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County officials say increased homeowner’s exemption will provide little tax relief

After months of talks, the Idaho Legislature voted to increase the homeowner’s exemption to $125,000. So, what does this mean for you?

With the legislation awaiting Governor Brad Little’s signature, BoiseDev took a look into who benefits the most from the change and who will see higher property taxes because of the shift.

This change is part of a property tax package made up of several compromises including a cap on local government budgets, changes to the circuit breaker and tweaks to the property tax formula legislators hope will bring some tax relief to Idahoans struggling with skyrocketing values.

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The homeowner’s exemption was indexed to fluctuating values prior to 2016, when the Idaho Legislature opted to cap it at $100,000. This program exempts half of the taxable value of your home up to $125,000 under the new property tax deal.

This increase doesn’t help everyone equally. According to an analysis conducted by the Ada County Clerk’s Office, it will have some effect, but not enough to counteract the impacts of the increases in assessments after 2020’s spike and the sunsetting of Little’s public safety program that gave taxpayers a break last year.

If you applied the new homeowner’s exemption to last year’s property tax values without the assistance from the Governor’s tax relief program, property tax values would decrease roughly 3%, or $77.81, for all Ada County homes. Homes valued between $250,000 and $300,000 are the most impacted by the change to the homeowner’s exemption. But, homes and residential lots valued less than $200,000 will have a property tax increase between 6.2% and 4.3% because the taxes will shift back on to their properties from those with higher values.

Once homes are valued more than $300,000, the amount of benefit they receive from the homeowner’s exemption slowly decreases.

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“When your home goes from $200,000 to $250,000 you all of a sudden aren’t getting any exemption on more of your home value so your taxes increase,” Ada County Clerk Phil McGrane said. “Whereas, a million dollar home doesn’t hardly notice it and it has a diminishing return.”

Things look a lot less rosy once you factor in the latest round of double digit increases on Ada County’s property tax assessments coming in for 2021. There, the average property tax value bill will increase .8% or $16.31, according to the model built by the clerk’s office. Homes and residential lots valued less than $200,000 will see the biggest jump in tax bills, up 7.6% or an average of $65.99 for the year.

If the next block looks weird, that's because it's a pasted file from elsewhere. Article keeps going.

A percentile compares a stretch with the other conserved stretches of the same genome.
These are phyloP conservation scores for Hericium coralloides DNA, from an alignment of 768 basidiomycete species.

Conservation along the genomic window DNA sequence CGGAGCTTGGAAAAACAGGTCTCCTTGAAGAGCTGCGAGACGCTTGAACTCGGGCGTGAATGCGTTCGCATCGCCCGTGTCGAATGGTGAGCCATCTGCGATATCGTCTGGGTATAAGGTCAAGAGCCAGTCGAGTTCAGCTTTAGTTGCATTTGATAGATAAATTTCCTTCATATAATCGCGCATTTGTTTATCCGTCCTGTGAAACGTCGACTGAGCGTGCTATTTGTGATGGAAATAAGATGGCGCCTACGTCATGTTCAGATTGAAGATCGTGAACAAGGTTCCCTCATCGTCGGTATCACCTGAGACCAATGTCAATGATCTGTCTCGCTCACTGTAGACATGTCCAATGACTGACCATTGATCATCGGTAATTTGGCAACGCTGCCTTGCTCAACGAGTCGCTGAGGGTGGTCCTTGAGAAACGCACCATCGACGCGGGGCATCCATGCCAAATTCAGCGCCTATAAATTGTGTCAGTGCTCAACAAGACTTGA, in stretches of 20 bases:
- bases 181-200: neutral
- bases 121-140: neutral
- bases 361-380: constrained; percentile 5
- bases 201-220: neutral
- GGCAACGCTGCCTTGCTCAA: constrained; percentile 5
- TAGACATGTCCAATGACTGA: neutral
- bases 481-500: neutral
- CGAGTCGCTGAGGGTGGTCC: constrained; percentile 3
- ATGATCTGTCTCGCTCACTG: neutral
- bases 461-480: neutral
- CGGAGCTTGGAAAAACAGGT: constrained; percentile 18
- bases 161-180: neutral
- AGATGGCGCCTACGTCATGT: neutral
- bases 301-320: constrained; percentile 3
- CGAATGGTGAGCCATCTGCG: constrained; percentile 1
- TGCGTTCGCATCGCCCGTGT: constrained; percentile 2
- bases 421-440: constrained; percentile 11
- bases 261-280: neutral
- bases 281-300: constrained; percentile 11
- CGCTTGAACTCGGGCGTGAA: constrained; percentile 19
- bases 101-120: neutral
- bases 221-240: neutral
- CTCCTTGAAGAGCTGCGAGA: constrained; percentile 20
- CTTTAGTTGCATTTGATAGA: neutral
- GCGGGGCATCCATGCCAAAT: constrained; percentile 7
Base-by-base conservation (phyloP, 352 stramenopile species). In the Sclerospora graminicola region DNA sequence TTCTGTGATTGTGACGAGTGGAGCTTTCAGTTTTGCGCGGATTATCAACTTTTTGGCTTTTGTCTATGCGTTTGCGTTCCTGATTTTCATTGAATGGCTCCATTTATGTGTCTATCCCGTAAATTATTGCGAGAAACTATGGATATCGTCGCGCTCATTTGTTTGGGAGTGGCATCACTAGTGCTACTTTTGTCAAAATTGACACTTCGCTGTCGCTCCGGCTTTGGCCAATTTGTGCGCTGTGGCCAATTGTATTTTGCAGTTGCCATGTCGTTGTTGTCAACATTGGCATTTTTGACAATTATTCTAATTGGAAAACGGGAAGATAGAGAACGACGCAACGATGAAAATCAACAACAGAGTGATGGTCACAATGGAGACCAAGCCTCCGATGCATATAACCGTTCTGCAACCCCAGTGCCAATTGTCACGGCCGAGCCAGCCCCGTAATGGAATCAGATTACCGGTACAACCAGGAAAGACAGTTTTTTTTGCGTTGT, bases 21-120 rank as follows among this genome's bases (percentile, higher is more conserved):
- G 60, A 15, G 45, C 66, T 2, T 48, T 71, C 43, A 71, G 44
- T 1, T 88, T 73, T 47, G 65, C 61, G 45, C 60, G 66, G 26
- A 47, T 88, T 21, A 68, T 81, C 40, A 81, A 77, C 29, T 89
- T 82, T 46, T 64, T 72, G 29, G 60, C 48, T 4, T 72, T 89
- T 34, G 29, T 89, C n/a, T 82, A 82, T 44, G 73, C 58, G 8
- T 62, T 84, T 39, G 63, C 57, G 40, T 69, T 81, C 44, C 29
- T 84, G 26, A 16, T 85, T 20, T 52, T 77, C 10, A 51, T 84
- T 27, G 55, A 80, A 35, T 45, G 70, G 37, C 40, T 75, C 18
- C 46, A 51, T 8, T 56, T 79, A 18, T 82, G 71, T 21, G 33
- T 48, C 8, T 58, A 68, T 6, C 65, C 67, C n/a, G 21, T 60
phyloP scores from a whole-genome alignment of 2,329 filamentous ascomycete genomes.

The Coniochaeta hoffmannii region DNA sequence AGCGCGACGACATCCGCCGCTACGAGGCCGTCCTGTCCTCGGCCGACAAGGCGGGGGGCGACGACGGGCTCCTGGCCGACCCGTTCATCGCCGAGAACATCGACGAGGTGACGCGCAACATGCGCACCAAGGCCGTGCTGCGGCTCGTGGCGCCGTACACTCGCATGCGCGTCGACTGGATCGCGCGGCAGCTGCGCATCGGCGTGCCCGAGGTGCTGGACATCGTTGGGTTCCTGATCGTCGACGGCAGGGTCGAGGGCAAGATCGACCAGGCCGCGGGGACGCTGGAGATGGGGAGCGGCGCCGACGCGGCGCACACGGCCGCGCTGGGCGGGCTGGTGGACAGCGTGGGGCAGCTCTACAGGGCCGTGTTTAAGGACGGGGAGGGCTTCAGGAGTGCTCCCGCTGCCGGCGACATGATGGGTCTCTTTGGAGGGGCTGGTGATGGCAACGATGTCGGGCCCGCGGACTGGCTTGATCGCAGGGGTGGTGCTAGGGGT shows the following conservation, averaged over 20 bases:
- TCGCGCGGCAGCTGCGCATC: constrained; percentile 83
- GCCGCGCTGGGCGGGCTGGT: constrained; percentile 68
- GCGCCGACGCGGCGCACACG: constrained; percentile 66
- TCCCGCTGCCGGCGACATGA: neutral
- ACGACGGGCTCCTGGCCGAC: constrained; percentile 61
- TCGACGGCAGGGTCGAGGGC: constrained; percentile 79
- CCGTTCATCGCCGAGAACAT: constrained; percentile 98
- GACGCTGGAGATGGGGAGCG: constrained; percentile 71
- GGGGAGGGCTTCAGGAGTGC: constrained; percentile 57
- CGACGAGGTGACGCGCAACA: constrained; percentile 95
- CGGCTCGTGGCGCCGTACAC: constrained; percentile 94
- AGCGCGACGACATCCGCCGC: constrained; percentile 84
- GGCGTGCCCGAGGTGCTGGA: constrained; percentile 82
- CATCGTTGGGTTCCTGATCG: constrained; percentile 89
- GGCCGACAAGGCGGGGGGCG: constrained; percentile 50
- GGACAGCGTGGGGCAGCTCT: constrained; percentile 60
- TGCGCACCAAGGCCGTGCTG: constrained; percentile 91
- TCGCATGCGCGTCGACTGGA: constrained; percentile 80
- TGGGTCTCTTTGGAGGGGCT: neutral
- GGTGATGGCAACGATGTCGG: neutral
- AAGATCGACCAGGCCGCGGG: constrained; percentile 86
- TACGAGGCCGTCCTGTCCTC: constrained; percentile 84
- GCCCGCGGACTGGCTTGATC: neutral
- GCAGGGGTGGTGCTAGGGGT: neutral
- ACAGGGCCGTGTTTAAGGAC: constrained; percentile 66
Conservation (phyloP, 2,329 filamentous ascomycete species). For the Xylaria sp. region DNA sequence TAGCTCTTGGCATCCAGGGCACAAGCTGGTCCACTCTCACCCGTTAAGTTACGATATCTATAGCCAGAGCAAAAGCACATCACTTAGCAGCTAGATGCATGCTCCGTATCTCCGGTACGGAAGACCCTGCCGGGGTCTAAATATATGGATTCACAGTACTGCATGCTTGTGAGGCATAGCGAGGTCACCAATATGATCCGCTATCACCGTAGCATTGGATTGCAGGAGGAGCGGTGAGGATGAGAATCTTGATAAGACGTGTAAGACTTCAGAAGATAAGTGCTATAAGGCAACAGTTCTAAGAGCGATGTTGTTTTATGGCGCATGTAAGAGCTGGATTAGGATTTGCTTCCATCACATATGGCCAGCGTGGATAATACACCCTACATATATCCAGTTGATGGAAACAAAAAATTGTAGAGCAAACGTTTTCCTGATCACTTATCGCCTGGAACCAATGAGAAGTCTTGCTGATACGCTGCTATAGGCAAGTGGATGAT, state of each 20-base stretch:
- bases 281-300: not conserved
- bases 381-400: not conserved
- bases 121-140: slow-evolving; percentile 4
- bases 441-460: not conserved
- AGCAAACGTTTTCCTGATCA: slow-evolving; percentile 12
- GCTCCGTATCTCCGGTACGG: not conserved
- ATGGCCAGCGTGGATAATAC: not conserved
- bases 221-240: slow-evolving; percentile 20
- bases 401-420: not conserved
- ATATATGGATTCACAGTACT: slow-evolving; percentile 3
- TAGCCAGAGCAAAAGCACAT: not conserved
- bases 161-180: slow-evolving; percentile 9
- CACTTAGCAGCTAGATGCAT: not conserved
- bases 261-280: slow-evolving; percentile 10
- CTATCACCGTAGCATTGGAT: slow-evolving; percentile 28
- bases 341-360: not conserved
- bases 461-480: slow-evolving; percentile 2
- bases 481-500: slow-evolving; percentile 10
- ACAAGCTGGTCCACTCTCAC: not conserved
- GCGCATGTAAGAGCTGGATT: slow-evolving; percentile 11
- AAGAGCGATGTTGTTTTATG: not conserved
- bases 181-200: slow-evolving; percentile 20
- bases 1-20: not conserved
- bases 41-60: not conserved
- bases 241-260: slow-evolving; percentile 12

This relatively simple model was built by Ada County Clerk’s Office Performance Analyst Anthony Lock-Smith. He said it doesn’t take into consideration the shifts in values from the changes to the personal property tax made by the new legislation and it assumes an average increase of 10% for commercial property as a starting point.

“If commercial property values grow at a lower rate than 10%, then it’s going to be worse,” Lock-Smith said, about the tax increases coming to homeowner’s in the county.

BoiseDev reported that roughly one fifth of homes in Ada County are not owned by the primary residents. This percentage has stayed steady in recent years, even as the interest in the Treasure Valley from outside investors has increased. McGrane said if the overall share of homes owned by people who don’t live in the properties increases down the line, it will be better for the people with a homeowner’s exemption.

“For each property coming off the exemption, it adds assessed value to the county and lower’s the levy and makes it better for all other homeowner’s as well,” McGrane said.

Valley County

After several attempts to reach Valley County over the last month the assessor office and Statistician Anthony Francesconi’s got back to BoiseDev and said the changes to the homeowner’s exemption “doesn’t seem to be impacting (residents) at all.” Francesconi says this is partially due to the competitive market and because right now a prospective homebuyer’s only worry is getting into a house.

“With the kind of increases that we’re seeing in the market I really don’t expect it to have much of an impact on overall taxes,” he said.

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Another reason Francesconi believes the homeowner exemption is not impacting many residents is because roughly 70% of homes in Valley County are second homes.

“Buyers that come up here to look for second homes for vacation rentals, they don’t even factor those exemptions in,” he said. “So I don’t expect the balance to change much at all between last year and this year.”

According to Francesconi, the median home price in the county is around $482,000. However, people with homes valued more than $300,000 start to receive fewer benefits from the exemption.

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